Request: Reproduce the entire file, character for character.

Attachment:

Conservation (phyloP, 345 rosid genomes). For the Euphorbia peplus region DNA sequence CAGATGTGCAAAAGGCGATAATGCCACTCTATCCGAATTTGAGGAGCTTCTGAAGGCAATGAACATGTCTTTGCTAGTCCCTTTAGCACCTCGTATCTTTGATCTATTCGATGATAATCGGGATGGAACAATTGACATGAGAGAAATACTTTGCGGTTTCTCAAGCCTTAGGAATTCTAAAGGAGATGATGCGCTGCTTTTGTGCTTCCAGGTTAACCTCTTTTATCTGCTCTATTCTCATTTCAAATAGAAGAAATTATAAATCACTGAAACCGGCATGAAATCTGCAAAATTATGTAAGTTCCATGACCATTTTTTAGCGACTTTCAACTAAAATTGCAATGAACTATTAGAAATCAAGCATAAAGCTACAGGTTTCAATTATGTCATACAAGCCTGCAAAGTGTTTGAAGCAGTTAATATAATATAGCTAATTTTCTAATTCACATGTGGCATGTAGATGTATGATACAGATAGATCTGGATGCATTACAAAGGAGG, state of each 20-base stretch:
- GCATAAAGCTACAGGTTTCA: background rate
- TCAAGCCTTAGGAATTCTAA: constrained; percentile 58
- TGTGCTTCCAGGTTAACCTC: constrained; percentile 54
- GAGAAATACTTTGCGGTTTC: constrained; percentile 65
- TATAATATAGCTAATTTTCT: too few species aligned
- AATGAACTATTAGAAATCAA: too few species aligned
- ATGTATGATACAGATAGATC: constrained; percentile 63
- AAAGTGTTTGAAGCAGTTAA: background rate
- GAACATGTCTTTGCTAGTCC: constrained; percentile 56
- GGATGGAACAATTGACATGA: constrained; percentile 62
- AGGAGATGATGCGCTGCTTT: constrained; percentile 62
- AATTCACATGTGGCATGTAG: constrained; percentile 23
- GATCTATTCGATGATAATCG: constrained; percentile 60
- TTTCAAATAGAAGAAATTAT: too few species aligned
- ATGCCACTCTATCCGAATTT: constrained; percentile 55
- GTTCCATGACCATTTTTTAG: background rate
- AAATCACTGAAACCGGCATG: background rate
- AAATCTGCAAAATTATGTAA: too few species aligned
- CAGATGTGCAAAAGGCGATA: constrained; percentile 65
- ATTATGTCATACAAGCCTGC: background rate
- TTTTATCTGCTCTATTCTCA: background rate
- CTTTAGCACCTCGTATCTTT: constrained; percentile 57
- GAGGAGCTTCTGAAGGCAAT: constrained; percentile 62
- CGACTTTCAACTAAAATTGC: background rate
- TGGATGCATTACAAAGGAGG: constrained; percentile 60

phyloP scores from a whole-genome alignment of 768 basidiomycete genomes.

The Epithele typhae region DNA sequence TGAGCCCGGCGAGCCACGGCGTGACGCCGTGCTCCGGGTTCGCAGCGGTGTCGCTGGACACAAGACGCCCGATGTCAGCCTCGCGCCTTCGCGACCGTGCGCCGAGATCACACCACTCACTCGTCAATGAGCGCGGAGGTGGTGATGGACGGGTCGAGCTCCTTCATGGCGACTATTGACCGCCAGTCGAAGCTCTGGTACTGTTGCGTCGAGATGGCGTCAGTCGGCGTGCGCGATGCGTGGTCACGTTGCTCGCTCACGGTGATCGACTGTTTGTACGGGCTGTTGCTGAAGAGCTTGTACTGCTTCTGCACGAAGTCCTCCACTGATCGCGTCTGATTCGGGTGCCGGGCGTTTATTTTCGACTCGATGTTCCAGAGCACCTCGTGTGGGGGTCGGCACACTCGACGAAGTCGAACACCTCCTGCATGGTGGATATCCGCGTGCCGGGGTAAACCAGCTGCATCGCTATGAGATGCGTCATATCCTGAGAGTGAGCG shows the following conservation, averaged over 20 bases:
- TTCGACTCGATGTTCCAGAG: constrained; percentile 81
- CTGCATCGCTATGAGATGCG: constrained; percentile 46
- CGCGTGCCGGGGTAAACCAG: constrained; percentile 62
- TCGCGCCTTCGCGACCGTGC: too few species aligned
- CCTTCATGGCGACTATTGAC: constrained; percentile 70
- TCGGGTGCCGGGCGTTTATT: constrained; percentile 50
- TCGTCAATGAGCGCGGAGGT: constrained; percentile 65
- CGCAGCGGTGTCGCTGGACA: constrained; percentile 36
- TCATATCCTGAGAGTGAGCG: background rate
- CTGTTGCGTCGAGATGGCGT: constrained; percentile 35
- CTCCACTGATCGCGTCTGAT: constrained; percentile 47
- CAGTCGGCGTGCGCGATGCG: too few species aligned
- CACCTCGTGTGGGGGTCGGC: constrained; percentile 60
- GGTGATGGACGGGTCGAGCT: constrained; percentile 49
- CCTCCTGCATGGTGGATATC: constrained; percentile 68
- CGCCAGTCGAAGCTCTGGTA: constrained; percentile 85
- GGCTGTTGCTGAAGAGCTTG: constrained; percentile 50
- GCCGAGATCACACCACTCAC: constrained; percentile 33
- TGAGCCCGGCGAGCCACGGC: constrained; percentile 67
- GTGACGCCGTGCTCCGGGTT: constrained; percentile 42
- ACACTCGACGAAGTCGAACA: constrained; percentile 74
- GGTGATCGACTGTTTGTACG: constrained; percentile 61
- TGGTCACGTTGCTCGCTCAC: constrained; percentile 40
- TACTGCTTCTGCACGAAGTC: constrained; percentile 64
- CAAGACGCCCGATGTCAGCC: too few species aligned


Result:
Conservation (phyloP, 345 rosid genomes). For the Euphorbia peplus region DNA sequence CAGATGTGCAAAAGGCGATAATGCCACTCTATCCGAATTTGAGGAGCTTCTGAAGGCAATGAACATGTCTTTGCTAGTCCCTTTAGCACCTCGTATCTTTGATCTATTCGATGATAATCGGGATGGAACAATTGACATGAGAGAAATACTTTGCGGTTTCTCAAGCCTTAGGAATTCTAAAGGAGATGATGCGCTGCTTTTGTGCTTCCAGGTTAACCTCTTTTATCTGCTCTATTCTCATTTCAAATAGAAGAAATTATAAATCACTGAAACCGGCATGAAATCTGCAAAATTATGTAAGTTCCATGACCATTTTTTAGCGACTTTCAACTAAAATTGCAATGAACTATTAGAAATCAAGCATAAAGCTACAGGTTTCAATTATGTCATACAAGCCTGCAAAGTGTTTGAAGCAGTTAATATAATATAGCTAATTTTCTAATTCACATGTGGCATGTAGATGTATGATACAGATAGATCTGGATGCATTACAAAGGAGG, state of each 20-base stretch:
- GCATAAAGCTACAGGTTTCA: background rate
- TCAAGCCTTAGGAATTCTAA: constrained; percentile 58
- TGTGCTTCCAGGTTAACCTC: constrained; percentile 54
- GAGAAATACTTTGCGGTTTC: constrained; percentile 65
- TATAATATAGCTAATTTTCT: too few species aligned
- AATGAACTATTAGAAATCAA: too few species aligned
- ATGTATGATACAGATAGATC: constrained; percentile 63
- AAAGTGTTTGAAGCAGTTAA: background rate
- GAACATGTCTTTGCTAGTCC: constrained; percentile 56
- GGATGGAACAATTGACATGA: constrained; percentile 62
- AGGAGATGATGCGCTGCTTT: constrained; percentile 62
- AATTCACATGTGGCATGTAG: constrained; percentile 23
- GATCTATTCGATGATAATCG: constrained; percentile 60
- TTTCAAATAGAAGAAATTAT: too few species aligned
- ATGCCACTCTATCCGAATTT: constrained; percentile 55
- GTTCCATGACCATTTTTTAG: background rate
- AAATCACTGAAACCGGCATG: background rate
- AAATCTGCAAAATTATGTAA: too few species aligned
- CAGATGTGCAAAAGGCGATA: constrained; percentile 65
- ATTATGTCATACAAGCCTGC: background rate
- TTTTATCTGCTCTATTCTCA: background rate
- CTTTAGCACCTCGTATCTTT: constrained; percentile 57
- GAGGAGCTTCTGAAGGCAAT: constrained; percentile 62
- CGACTTTCAACTAAAATTGC: background rate
- TGGATGCATTACAAAGGAGG: constrained; percentile 60

phyloP scores from a whole-genome alignment of 768 basidiomycete genomes.

The Epithele typhae region DNA sequence TGAGCCCGGCGAGCCACGGCGTGACGCCGTGCTCCGGGTTCGCAGCGGTGTCGCTGGACACAAGACGCCCGATGTCAGCCTCGCGCCTTCGCGACCGTGCGCCGAGATCACACCACTCACTCGTCAATGAGCGCGGAGGTGGTGATGGACGGGTCGAGCTCCTTCATGGCGACTATTGACCGCCAGTCGAAGCTCTGGTACTGTTGCGTCGAGATGGCGTCAGTCGGCGTGCGCGATGCGTGGTCACGTTGCTCGCTCACGGTGATCGACTGTTTGTACGGGCTGTTGCTGAAGAGCTTGTACTGCTTCTGCACGAAGTCCTCCACTGATCGCGTCTGATTCGGGTGCCGGGCGTTTATTTTCGACTCGATGTTCCAGAGCACCTCGTGTGGGGGTCGGCACACTCGACGAAGTCGAACACCTCCTGCATGGTGGATATCCGCGTGCCGGGGTAAACCAGCTGCATCGCTATGAGATGCGTCATATCCTGAGAGTGAGCG shows the following conservation, averaged over 20 bases:
- TTCGACTCGATGTTCCAGAG: constrained; percentile 81
- CTGCATCGCTATGAGATGCG: constrained; percentile 46
- CGCGTGCCGGGGTAAACCAG: constrained; percentile 62
- TCGCGCCTTCGCGACCGTGC: too few species aligned
- CCTTCATGGCGACTATTGAC: constrained; percentile 70
- TCGGGTGCCGGGCGTTTATT: constrained; percentile 50
- TCGTCAATGAGCGCGGAGGT: constrained; percentile 65
- CGCAGCGGTGTCGCTGGACA: constrained; percentile 36
- TCATATCCTGAGAGTGAGCG: background rate
- CTGTTGCGTCGAGATGGCGT: constrained; percentile 35
- CTCCACTGATCGCGTCTGAT: constrained; percentile 47
- CAGTCGGCGTGCGCGATGCG: too few species aligned
- CACCTCGTGTGGGGGTCGGC: constrained; percentile 60
- GGTGATGGACGGGTCGAGCT: constrained; percentile 49
- CCTCCTGCATGGTGGATATC: constrained; percentile 68
- CGCCAGTCGAAGCTCTGGTA: constrained; percentile 85
- GGCTGTTGCTGAAGAGCTTG: constrained; percentile 50
- GCCGAGATCACACCACTCAC: constrained; percentile 33
- TGAGCCCGGCGAGCCACGGC: constrained; percentile 67
- GTGACGCCGTGCTCCGGGTT: constrained; percentile 42
- ACACTCGACGAAGTCGAACA: constrained; percentile 74
- GGTGATCGACTGTTTGTACG: constrained; percentile 61
- TGGTCACGTTGCTCGCTCAC: constrained; percentile 40
- TACTGCTTCTGCACGAAGTC: constrained; percentile 64
- CAAGACGCCCGATGTCAGCC: too few species aligned